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Like looking for ghosts

Today, maritime archaeologists at the Museum of Wrecks are off on a diving mission in Stockholm’s southern archipelago. On behalf of Stockholm University, they are creating a new 3D image of the seafloor. They’re also searching for measuring devices that can help answer the question of whether groundwater is discharging into the Baltic Sea. If you find groundwater leakage then the next question is, what substances does it contain?

Stockholm University has been tasked by the Swedish Radiation Safety Authority to investigate how different substances are transported via rain water and groundwater into the sea, and how pollution finds its way down and flows into the sea.

Eutrophication problems are another important issue. All the fertilisers applied to fields do not discharge via streams and rivers, but rather likely get transported through groundwater into the Baltic Sea. Garbage, sewers and wells can also be the cause behind the spread of various chemicals.

Museum collaboration 

Martin Jakobsson, professor of marine geology and geophysics at Stockholm University, is leading the research efforts. Investigations are currently underway at Aspö in Stockholm’s southern archipelago. The museum’s maritime archaeologists intend to find and replace three smaller instruments installed on the seabed that are collecting important research data for the project. The instruments measure temperature and salinity.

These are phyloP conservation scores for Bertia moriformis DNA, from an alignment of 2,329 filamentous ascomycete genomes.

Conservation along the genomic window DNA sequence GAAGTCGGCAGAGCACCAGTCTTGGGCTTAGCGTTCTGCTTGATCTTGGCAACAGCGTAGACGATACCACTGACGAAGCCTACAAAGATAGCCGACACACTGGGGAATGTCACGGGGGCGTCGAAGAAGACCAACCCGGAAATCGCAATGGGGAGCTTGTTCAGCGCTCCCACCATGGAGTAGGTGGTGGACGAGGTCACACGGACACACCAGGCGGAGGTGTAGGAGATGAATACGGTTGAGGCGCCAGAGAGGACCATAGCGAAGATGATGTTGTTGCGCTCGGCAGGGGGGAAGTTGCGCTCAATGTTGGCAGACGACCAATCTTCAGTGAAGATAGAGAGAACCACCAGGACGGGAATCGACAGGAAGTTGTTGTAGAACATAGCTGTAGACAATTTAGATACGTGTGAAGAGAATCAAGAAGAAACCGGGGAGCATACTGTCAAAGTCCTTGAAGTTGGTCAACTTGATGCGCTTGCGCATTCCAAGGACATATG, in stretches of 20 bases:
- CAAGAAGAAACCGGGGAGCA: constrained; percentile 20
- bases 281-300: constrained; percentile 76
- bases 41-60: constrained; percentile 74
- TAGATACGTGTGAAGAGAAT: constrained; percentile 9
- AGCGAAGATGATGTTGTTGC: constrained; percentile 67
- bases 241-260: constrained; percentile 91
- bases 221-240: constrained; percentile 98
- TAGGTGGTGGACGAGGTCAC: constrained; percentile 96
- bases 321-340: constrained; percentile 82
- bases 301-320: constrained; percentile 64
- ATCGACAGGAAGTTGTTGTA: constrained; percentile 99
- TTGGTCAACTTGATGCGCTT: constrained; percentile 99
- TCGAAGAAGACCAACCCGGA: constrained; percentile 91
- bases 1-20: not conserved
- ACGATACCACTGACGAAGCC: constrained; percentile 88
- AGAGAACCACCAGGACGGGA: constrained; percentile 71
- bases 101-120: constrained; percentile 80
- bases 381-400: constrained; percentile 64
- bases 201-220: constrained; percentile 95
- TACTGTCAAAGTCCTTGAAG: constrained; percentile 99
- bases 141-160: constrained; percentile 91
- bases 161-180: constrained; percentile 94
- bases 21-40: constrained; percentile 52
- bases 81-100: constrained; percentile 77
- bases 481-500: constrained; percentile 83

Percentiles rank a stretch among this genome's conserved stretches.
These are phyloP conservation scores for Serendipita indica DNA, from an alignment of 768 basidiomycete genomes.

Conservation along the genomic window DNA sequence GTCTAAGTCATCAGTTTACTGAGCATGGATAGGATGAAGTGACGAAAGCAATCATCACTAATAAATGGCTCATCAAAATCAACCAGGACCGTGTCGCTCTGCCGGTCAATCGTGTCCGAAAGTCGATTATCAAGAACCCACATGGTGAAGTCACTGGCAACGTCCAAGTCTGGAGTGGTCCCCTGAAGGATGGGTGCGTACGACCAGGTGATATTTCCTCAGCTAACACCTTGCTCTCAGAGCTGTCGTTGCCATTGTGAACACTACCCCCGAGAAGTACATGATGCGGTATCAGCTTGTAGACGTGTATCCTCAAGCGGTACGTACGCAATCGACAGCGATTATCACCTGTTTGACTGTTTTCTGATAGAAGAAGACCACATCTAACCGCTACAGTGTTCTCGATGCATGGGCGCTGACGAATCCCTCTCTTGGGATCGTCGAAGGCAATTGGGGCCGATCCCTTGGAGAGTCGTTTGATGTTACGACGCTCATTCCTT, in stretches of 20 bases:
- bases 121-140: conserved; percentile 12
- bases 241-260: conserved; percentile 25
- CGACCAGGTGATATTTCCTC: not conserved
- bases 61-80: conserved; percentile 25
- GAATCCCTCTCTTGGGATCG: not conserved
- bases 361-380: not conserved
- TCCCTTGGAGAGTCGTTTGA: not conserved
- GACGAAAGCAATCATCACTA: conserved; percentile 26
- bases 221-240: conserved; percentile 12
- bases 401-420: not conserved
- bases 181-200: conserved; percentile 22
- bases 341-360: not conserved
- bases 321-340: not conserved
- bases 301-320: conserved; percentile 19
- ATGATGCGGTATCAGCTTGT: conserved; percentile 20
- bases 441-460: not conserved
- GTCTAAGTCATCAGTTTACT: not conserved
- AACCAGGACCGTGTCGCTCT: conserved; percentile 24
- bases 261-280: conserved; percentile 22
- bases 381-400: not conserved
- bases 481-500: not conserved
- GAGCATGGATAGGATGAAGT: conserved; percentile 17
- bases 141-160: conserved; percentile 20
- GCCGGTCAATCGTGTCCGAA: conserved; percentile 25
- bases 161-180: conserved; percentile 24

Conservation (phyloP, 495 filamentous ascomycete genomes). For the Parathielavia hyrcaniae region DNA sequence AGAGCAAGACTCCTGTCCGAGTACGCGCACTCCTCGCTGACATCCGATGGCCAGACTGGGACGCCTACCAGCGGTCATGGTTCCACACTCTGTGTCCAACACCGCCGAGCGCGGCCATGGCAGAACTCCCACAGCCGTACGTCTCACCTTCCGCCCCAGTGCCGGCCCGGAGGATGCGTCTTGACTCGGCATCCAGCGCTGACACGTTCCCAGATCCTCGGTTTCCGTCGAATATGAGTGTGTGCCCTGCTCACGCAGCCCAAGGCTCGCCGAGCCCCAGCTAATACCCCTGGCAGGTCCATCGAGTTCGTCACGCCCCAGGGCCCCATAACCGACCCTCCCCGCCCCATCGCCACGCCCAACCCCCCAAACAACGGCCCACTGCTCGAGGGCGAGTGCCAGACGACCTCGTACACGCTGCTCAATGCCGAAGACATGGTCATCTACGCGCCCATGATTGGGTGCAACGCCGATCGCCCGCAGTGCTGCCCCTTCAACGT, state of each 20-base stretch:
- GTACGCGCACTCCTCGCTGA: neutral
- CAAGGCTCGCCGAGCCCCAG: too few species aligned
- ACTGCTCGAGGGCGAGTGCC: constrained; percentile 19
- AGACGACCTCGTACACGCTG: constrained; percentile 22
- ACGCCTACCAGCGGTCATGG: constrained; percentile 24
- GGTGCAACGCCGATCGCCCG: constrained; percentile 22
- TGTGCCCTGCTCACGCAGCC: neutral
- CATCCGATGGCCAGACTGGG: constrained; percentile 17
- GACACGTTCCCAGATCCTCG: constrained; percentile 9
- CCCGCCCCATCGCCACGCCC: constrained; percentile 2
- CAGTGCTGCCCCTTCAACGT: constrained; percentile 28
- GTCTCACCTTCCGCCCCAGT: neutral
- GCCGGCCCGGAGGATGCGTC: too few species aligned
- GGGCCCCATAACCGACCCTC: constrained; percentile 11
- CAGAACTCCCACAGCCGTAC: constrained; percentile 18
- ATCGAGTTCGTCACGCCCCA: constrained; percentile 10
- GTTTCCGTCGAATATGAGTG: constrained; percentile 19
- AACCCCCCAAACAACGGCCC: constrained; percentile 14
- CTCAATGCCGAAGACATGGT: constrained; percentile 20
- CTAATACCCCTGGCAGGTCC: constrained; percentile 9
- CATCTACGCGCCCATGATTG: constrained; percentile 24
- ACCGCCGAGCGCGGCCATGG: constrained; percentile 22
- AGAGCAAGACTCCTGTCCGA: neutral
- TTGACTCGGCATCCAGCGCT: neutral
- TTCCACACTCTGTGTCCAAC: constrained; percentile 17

The archaeologists will also take photos and make a new 3D reconstruction of the terrace-like bottom to see what’s new since their last dive in December 2020 when they created their 3D model. 

“During the year, a geochemist was hired to use measurements of water chemistry to search for groundwater in the seabed,” Jakobsson says. 

Radon, salinity and temperature 

To discover if groundwater is slowly seeping from the bedrock, the researchers are taking a look at different indicators. One important indicator is radon. Groundwater always contains some radon due to the bedrock itself. Traces of radon suggest the likely presence of groundwater.  

Salinity alone can be a tricky parameter to use since the waters of the Stockholm archipelago contains only 6 parts per thousand of salt (with virtually no salt in the Gulf of Bothnia and about 10 parts per thousand near the Sound when saltier water flows in).  

Temperature can be a key signal because the groundwater temperature stays relatively constant throughout the year, while the sea gets both colder and warmer during the different seasons. The Baltic Sea also has bedrock containing many cracks that water can find its way through. 

Invisible yet critical 

“We’re looking for something that can’t be seen – like ghosts,” he laughs. “But it’s important to find out how the water is flowing and what it contains, because clean groundwater and a clean Baltic Sea are so critical to our future.” 

Stockholm University is collaborating with a research team at the University of Barcelona that is a world leader in this field. Among other findings, they have demonstrated how groundwater has affected the composition of seawater in the Mediterranean. 

The results of this week’s investigation will be published in the spring. 

Läs om dykningarna och 3D-rekonstrukionen 2020


A 3D puzzle for groundwater